Florida’s Seat Belt Defense in Car Accident Cases
Florida, like most other states, has safety restraint laws to reduce the risk of severe injury or death in a car accident. Florida’s seat belt laws require that drives, all front seat passengers, and any passengers under the age of 18 years wear a safety belt. Failing to wear a safety restraint can result in a traffic violation and fine. However, not buckling up can also result in your car accident claim being denied or reduced.
Under the seat belt defense, a defendant can claim that you should not receive full compensation for your injuries because you failed to wear your safety belt. This defense is permitted in Florida under Florida’s comparative negligence laws. Because your injury claim could be denied or severely limited, we urge you to contact our Florida accident attorneys to discuss your case. Our attorneys are familiar with the safety belt defense and understand the best ways to counteract that claim by an insurance company.
The Burden of Proof Lies with the Defense
If the insurance company raises the failure to wear a safety restraint as a defense, the burden of proof is on the company. For this defense to work, the company must prove that you were not wearing a safety device at the time of the collision. It must then prove that there is a direct connection between your injuries and the failure to use the device. In other words, your injuries would not have occurred, or your injuries would not have been as severe had you been wearing a safety device at the time of the crash.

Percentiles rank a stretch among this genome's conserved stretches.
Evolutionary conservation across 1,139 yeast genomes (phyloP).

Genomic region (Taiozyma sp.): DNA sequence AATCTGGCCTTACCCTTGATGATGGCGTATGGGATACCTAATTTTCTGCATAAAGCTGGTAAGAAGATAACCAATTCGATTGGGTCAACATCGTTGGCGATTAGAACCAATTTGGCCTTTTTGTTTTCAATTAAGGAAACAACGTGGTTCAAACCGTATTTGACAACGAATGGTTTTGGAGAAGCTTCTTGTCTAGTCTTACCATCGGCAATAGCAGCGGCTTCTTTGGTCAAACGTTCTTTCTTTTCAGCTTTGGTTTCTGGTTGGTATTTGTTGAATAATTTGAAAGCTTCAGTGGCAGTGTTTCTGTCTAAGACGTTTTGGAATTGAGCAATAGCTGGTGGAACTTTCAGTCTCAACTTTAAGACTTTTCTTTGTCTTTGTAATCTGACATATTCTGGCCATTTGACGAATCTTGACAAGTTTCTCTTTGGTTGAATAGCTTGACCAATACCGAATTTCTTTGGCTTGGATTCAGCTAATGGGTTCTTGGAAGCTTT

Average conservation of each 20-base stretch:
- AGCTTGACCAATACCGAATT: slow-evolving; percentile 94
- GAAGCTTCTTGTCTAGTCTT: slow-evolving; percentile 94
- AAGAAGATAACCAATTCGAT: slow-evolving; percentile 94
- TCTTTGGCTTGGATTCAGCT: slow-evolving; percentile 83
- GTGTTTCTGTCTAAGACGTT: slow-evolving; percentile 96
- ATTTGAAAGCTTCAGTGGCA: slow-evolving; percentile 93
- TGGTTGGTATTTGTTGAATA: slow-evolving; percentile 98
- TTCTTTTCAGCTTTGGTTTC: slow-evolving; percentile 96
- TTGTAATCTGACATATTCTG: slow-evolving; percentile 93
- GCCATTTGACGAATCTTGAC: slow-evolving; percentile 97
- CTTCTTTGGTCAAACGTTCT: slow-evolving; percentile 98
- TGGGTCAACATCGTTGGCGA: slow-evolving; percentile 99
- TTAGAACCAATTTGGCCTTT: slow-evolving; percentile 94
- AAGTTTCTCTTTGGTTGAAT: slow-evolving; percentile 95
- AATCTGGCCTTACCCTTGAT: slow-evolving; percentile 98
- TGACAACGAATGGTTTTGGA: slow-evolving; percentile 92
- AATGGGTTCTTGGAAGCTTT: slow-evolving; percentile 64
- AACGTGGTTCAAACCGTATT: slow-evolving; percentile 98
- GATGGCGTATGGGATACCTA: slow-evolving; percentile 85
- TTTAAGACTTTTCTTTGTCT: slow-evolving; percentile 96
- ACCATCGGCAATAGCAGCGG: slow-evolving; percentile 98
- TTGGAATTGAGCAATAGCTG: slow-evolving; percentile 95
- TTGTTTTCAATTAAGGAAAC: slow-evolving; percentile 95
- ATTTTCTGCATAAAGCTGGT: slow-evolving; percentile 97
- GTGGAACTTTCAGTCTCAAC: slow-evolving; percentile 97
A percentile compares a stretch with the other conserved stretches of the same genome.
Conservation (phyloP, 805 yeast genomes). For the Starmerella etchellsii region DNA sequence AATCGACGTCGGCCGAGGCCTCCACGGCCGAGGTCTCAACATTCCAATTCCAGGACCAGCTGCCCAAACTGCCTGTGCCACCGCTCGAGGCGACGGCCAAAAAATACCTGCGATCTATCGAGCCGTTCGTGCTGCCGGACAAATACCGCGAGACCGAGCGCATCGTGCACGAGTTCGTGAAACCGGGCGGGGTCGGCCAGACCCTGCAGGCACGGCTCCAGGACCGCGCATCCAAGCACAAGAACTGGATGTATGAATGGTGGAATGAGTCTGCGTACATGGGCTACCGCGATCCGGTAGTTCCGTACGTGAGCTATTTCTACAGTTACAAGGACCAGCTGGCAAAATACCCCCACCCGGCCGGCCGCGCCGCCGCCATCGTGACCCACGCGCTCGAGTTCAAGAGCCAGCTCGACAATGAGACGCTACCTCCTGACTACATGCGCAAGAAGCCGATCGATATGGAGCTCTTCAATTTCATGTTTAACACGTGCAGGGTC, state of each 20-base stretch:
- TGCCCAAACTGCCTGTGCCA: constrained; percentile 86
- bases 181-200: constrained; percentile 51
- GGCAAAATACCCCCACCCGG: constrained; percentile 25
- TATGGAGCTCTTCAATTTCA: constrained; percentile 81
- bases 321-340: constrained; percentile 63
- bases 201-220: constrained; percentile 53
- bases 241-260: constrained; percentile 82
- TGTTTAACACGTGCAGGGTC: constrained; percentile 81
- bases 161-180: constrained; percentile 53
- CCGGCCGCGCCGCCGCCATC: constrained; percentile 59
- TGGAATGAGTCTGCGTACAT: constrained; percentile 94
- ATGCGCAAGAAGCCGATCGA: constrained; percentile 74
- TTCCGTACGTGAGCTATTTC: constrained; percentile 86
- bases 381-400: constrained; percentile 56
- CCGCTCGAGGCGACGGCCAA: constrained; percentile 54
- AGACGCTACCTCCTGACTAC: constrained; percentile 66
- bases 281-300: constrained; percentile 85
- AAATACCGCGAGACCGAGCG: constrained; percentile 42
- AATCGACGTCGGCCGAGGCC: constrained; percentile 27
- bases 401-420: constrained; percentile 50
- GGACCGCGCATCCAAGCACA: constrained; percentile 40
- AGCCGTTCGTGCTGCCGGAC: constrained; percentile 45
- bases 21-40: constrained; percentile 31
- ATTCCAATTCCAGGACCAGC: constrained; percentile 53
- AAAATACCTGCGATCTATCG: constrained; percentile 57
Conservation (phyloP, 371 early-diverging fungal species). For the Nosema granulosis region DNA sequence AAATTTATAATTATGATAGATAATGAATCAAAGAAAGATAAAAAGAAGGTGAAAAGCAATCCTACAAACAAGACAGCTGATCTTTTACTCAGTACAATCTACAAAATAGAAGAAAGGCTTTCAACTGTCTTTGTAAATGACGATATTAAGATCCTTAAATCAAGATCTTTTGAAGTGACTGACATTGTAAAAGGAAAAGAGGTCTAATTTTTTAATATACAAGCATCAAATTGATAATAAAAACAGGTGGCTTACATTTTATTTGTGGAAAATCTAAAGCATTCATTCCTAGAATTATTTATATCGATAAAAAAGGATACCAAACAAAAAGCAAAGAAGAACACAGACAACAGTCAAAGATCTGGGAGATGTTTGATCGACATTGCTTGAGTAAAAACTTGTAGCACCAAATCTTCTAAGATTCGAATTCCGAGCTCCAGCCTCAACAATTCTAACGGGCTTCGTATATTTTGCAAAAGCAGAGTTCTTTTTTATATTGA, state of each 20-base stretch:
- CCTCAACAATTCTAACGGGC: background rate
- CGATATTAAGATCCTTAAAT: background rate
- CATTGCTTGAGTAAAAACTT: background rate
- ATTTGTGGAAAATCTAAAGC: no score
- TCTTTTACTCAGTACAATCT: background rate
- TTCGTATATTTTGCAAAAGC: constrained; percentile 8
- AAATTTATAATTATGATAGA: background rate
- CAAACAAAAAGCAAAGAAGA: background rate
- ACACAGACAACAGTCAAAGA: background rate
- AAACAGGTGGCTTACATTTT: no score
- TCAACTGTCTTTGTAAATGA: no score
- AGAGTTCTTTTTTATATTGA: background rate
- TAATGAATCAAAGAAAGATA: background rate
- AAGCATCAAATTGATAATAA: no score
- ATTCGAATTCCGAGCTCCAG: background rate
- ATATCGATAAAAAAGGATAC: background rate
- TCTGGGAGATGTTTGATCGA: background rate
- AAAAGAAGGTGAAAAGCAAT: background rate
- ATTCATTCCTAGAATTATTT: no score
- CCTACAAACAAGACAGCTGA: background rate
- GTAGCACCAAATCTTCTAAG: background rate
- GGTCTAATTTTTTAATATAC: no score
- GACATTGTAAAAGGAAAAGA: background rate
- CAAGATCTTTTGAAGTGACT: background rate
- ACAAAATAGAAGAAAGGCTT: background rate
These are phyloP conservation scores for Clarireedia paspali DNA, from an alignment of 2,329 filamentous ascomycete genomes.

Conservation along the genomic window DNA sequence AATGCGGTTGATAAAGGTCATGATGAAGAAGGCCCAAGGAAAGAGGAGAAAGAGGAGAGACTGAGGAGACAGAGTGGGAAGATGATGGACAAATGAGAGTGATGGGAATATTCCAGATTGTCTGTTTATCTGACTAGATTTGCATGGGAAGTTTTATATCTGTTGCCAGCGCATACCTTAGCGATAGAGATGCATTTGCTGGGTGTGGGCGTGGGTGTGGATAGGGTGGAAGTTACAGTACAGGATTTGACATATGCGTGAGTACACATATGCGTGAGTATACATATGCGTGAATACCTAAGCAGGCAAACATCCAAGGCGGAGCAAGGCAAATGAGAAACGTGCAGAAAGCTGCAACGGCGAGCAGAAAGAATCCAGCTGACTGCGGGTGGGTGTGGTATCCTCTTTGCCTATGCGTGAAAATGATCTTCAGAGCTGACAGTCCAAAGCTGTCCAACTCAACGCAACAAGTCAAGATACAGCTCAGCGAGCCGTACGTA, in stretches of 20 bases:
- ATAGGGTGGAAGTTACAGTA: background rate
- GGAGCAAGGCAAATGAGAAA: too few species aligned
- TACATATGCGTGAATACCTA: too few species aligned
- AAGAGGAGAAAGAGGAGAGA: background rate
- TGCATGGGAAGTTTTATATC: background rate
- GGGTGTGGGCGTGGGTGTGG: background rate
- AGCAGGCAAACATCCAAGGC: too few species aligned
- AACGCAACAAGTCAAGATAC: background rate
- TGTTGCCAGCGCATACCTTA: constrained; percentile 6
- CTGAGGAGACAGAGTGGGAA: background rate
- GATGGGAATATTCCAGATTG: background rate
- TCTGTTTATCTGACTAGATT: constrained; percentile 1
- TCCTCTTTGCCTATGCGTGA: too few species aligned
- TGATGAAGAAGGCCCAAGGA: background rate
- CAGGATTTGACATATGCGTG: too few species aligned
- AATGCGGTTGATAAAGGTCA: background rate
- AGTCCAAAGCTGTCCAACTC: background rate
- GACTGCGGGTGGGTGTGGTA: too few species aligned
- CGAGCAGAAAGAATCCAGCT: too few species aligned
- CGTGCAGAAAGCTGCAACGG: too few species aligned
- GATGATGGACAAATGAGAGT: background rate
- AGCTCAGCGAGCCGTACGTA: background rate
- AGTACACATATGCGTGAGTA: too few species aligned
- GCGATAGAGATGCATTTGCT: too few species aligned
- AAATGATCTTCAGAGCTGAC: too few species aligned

Even though the defense can be difficult to prove because the insurance company must have actual evidence, not just conjecture or speculation, to prove its claim, the defense has been successful in Florida car accident lawsuits. When the defense is used successfully, a traffic accident victim’s compensation can be reduced through the comparative negligence laws applicable in car crash cases.
How Does Comparative Negligence Work with the Seat Belt Defense?
Under Florida’s comparative negligence laws, if you are found to be partially at fault for a car crash, your compensation can be reduced by the percentage of fault assigned to you for the collision. For example, if a jury finds that you are 40 percent at fault and the other driver is 60 percent at fault for a collision, you lose 40 percent of the recovery. If your damages totaled $100,000, the most compensation you can receive is $60,000 ($100,000 less 40 percent).
Therefore, if an insurance company or defense attorney is successful in arguing this defense, the jury will assign a percentage of fault that includes failing to wear your safety belt. In reality, you lose money because you chose not to obey Florida’s seat belt laws.
Please Buckle Up!
There is overwhelming evidence that wearing safety belts saves lives and reduces the risk of severe injuries in motor vehicle accidents. We urge to you obey the law and buckle up every time you are in a vehicle to protect yourself and your loved ones from harm in a traffic accident.